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Polls misrepresent primary election battles


Every four years, the polls become the center of attention, and we all rush to see who leads. The candidates clamor for their respective nominations. Hillary Clinton is leading, but Bernie Sanders is catching up. Trump is leading heavily, but Carson has a higher percentage of younger voters, for example.

While we are glad for the availability of polls to gauge people’s interests, they are not always reliable.

An example would be those who vote on the snap polls after the debates. Anyone with internet access can vote for a specific candidate. The problem with that is people who are not able to vote get to vote in the polls, inflating the numbers and opinions online.

After the first democratic debate, every snap poll online said Sanders won with margins over 80 percent, yet all of the pundits and scientific polls who asked eligible voters said Clinton won.

This creates an evident problem. The polls cannot account for every possibility, and those possibilities change constantly. Kasich won second place in New Hampshire, defying pundits and polling alike. Cruz was not even favored for Iowa, but here he is with eight delegates.

Kasich said he will win Mississippi because of friends in high places who will push for him, but his friends will make little difference if the voters are apathetic toward him. While Mississippi is a red state, the field on the republican ticket is still quite extensive, allowing a candidate for any voter’s needs.

Kasich will need to appeal to the people and the issues that matter to voters in the South and understanding the state’s priorities if he hopes to win. He almost flew under the radar trying desperately not to stay in the shadows of the press coverage of Hillary Clinton and Donald Trump.

While we see that polling does not always predict the actual result, it is important to not discount it when it does. For both of the democratic primaries thus far, RealClearPolitics has called Clinton the winner in Iowa and Sanders and Trump the winners in New Hampshire.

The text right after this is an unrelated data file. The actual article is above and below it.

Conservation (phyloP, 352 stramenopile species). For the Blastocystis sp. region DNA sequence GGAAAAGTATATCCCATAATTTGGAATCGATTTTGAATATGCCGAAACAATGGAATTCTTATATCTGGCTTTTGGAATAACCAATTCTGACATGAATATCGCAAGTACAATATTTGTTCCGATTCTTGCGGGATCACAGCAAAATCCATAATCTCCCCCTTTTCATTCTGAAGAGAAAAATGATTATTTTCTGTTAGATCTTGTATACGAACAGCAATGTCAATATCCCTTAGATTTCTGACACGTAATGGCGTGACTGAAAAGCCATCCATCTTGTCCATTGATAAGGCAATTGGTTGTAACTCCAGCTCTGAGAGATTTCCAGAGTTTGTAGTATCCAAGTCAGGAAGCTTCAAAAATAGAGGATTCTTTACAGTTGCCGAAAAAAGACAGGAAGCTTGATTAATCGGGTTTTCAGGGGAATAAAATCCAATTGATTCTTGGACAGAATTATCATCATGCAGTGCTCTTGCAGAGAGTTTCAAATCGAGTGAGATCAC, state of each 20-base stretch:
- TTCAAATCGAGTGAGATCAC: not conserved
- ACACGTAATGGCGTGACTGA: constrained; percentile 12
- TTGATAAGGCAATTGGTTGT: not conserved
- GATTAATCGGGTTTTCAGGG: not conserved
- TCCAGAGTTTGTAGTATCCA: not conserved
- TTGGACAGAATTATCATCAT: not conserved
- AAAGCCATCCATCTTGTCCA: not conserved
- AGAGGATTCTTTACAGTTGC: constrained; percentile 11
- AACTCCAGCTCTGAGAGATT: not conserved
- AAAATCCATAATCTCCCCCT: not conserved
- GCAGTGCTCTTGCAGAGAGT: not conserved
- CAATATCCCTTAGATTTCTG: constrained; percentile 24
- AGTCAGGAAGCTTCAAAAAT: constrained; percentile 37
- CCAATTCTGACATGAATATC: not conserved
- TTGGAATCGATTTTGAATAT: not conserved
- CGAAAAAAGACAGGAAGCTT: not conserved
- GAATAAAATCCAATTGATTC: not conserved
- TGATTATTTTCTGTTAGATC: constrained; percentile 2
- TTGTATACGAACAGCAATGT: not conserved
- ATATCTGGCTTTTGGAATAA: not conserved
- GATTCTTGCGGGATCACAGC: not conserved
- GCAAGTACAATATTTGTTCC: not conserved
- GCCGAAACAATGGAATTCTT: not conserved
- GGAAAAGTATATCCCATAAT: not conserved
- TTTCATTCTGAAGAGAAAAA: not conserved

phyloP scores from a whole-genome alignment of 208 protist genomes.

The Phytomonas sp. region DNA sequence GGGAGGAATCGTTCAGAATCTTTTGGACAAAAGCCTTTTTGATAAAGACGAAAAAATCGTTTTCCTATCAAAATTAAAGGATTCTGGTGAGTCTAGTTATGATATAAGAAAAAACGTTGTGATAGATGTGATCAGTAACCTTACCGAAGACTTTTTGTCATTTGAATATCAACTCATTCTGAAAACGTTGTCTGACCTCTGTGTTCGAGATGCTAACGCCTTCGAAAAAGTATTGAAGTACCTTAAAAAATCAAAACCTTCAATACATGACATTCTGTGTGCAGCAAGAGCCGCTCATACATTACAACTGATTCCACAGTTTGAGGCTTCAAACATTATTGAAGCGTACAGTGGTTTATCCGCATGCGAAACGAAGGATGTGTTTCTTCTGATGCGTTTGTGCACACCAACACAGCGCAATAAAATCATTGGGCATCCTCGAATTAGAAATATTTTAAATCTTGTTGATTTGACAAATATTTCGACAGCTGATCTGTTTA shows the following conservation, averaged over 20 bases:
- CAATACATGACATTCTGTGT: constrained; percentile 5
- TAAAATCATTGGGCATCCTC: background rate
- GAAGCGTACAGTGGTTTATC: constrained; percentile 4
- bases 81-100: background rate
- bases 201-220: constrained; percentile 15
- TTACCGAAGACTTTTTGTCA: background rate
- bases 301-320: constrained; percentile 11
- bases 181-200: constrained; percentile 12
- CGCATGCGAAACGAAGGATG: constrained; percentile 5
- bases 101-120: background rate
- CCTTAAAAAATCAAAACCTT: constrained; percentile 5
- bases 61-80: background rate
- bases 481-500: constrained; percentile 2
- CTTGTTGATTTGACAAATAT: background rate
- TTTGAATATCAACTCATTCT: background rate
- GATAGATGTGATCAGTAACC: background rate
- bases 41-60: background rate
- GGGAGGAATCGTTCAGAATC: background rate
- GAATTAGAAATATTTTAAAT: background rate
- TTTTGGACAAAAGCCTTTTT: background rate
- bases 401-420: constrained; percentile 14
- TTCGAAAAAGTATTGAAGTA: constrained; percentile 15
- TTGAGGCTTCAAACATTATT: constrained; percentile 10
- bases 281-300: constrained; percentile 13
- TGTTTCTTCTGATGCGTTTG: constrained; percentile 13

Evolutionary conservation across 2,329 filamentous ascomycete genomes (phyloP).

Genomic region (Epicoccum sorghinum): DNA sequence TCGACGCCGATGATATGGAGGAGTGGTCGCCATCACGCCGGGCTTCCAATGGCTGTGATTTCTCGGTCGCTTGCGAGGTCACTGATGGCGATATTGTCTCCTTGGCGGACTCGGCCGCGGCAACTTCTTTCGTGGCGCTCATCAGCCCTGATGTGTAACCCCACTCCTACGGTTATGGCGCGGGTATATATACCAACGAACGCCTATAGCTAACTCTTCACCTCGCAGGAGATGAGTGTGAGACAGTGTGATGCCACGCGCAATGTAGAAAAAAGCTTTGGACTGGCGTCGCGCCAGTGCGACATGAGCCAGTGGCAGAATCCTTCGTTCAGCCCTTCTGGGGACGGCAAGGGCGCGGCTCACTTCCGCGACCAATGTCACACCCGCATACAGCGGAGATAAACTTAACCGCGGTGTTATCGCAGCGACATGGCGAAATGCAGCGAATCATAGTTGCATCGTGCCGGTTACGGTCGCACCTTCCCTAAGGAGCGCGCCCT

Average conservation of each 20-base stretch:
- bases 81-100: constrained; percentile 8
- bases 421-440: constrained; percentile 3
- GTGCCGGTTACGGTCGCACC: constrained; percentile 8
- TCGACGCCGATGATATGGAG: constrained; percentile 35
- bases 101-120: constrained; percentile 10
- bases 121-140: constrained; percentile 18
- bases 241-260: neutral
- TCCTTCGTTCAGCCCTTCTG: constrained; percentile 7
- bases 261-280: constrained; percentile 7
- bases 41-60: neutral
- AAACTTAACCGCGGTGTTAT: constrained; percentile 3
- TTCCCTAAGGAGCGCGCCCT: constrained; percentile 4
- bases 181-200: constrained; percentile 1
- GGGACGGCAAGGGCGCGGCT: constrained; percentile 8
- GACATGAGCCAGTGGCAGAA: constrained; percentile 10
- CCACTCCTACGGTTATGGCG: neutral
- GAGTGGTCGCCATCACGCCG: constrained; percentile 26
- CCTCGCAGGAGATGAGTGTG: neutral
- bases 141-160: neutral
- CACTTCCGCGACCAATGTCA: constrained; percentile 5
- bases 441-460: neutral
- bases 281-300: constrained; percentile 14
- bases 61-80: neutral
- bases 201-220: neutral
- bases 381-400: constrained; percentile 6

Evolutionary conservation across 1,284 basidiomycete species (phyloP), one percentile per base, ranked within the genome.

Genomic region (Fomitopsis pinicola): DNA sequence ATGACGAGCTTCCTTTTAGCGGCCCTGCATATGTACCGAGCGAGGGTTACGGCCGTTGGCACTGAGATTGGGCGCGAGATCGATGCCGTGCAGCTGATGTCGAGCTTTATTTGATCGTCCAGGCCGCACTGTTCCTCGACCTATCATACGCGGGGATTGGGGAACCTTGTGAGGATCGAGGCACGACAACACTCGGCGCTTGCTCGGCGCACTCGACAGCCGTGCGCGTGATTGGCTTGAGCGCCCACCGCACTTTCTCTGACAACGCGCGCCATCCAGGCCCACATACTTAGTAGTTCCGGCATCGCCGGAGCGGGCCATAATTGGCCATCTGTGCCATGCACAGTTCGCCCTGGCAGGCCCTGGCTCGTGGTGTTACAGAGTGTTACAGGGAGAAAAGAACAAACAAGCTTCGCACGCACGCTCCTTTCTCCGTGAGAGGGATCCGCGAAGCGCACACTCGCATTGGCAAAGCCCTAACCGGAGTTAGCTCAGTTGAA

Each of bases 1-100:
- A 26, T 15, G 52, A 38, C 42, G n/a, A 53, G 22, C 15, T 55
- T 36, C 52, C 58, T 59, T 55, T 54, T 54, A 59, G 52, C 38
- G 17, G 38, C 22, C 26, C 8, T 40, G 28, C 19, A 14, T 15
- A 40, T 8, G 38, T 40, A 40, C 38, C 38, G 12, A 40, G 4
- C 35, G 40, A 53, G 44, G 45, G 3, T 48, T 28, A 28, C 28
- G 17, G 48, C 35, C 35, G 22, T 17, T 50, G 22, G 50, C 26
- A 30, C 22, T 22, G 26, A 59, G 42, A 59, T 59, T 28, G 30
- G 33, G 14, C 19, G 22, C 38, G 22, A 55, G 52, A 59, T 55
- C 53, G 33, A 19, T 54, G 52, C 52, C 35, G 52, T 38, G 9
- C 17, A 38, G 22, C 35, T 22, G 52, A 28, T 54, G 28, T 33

Clinton also fell victim to polling issues as her leads dwindled while Sanders claims the young vote. She has not been able to get her campaign back under control and has lost a lot of her gains since the beginning debates.

All the candidates work solid campaigns, trying to appeal to the most voters.

At the end of it all, they are going to say what they were told by their advisers.

That will get them elected, which has to be expected in our political system. It is truly tough to nail down what certain candidates believe as often as they change their minds. Clinton in the 90s as the First Lady said she felt marriage should be between one man and one woman, and now, in the past two decades, she has let go of her divine reasoning for opposing LGBTQ rights, championing the issues now that the public is onboard.

Ted Cruz contradicts himself through commonplace statements. PolitiFact has a registry of all of the false statements candidates said, and a quick perusing of Cruz’s shows that his statements will most likely be recanted the week after he made them.

We can agree that it is more difficult for the general public to have a strong and educated discourse when we engage in these frivolous battles on party lines. The more we work to remove the lies and corruption of our democracy, the closer we come to changing the discourse to a more appropriate and helpful debate that can shape policy and our country at large.

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Polls misrepresent primary election battles